By ROSA VALLEJOS YOPÁN
This dissertation is a complete grammar of Kokama-Kokamilla (KK), as spoken through approximately one thousand elders within the Peruvian Amazon. It offers specified documentation of the buildings of the language and the services they serve, with wealthy exemplification. This research is predicated on major fieldwork on account that 1997, permitting the research to be grounded in textual content info. considered one of KK's so much salient typological gains is a morphological contrast among female and male speech in numerous grammatical different types. significant grammatical different types like individual, quantity, annoying, and modality are conveyed by means of positionally mounted clitics. 5 annoying clitics encode 3 levels of distance into the previous and into the longer term. There also are six epistemic modal clitics, which engage to create a four-way modal approach. not one of the twelve suffixes is compulsory, yet, in language use, as many as 4 can ensue jointly on a unmarried verb, through as much as clitics. Syntactically, KK has intransitive and transitive clauses, yet semantically three-place predicates are syntactically encoded through transitive clauses. There are six directive buildings that distinguish levels of pragmatic strength. one other noteworthy aspect is the a number of kinds of goal clause which fluctuate by way of coreference, managed through the matrix clause absolutive argument instead of the topic. Clause nominalization is a imperative subordination method, relatively in relativization, that is mostly accomplished through an absolutive nominalizer. Pragmatically, KK has buildings that explicitly distinguish subtypes of concentration in line with scope (narrow/broad) and pragmatic info (contrastive/noncontrastive). This bears on theories approximately even if distinction easily emerges from conversational implicature, as opposed to might be explicitly coded by means of committed grammar. info constitution additionally explains the distribution of alternating pronominal kinds and constituent orders. although lengthy labeled as Tupí-Guaraní, contemporary resear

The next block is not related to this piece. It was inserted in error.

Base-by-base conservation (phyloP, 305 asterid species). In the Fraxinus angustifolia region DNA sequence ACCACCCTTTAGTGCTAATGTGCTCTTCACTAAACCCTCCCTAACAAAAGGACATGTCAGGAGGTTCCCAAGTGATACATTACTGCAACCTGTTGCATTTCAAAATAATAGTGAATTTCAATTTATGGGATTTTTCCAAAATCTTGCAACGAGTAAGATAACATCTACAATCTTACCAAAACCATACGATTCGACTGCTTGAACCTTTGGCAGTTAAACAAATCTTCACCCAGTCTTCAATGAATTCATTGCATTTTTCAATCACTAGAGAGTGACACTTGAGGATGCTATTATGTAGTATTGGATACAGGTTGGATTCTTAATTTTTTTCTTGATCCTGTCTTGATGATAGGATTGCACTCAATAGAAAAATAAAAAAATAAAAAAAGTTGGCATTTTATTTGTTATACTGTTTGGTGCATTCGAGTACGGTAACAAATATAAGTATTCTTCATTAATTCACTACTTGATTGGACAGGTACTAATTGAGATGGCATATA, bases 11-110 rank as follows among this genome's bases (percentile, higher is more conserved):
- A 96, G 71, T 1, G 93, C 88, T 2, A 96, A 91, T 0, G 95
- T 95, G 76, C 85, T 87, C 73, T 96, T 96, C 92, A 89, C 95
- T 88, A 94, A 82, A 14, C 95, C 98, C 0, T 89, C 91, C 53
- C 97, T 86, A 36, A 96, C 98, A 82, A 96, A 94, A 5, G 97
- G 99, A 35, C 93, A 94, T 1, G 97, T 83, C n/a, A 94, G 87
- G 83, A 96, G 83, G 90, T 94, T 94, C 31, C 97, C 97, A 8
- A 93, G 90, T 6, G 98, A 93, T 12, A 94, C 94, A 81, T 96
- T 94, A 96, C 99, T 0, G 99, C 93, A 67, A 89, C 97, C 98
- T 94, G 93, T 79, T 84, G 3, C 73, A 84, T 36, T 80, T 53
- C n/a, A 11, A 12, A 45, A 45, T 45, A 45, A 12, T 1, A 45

xxix, 918 p. : ailing. (some col.), maps
Adviser: Spike Gildea, Chairperson; Committee participants: Doris Payne; Scott DeLancey; Francisco Queixalos; Lawrence Sugiyama Read more...
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Extra resources for A grammar of Kokama-Kokamilla
Since 2000 the Amazonian indigenous people of Peru organized under the Asociación Indígena de Desarrollo de la Selva Peruana —AIDESEP— have decided to use the terms with which they call themselves, and write them using the alphabets of their languages. As a result, the Kokama and Kokamilla have adopted the terms Kukama and Kukamiria, respectively. Basically, what they have done is adapt the long-used terms. Due to the absence of historical records, clear etymologies for these words cannot be established.
The KKs share the belief that their well being —as individuals as well as a collective— depends on the maintenance of a harmonious relationship between the visible world and the invisible world. Within this view, each plant, animal, lake, etc. has its owner (mother or guardian spirit) from whom one must ask permission before anything can be taken. This worldview and lifestyle, evidently, clash with the predominant view in Western society, where nature is a resource that humans have an unquestioned right to exploit without regard for consequences; “wilderness” is seen as something to be conquered and transformed, rather than cherished and respected.
Political organization In the late 1960‟s and early 1970‟s, indigenous Amazonians from different areas of Peru started a movement to protect their land and natural resources from colonizers and extractivists. They adopted a strategy of organizing associations of local communities to gain government recognition. In 1974, Peru granted legal recognition for land rights to its indigenous peoples through the Native Communities Law. However, subsequent changes to this Law, such as that of 1978, eliminated property rights over forest lands, even those within a recognized native community (Smith et al.
A grammar of Kokama-Kokamilla by ROSA VALLEJOS YOPÁN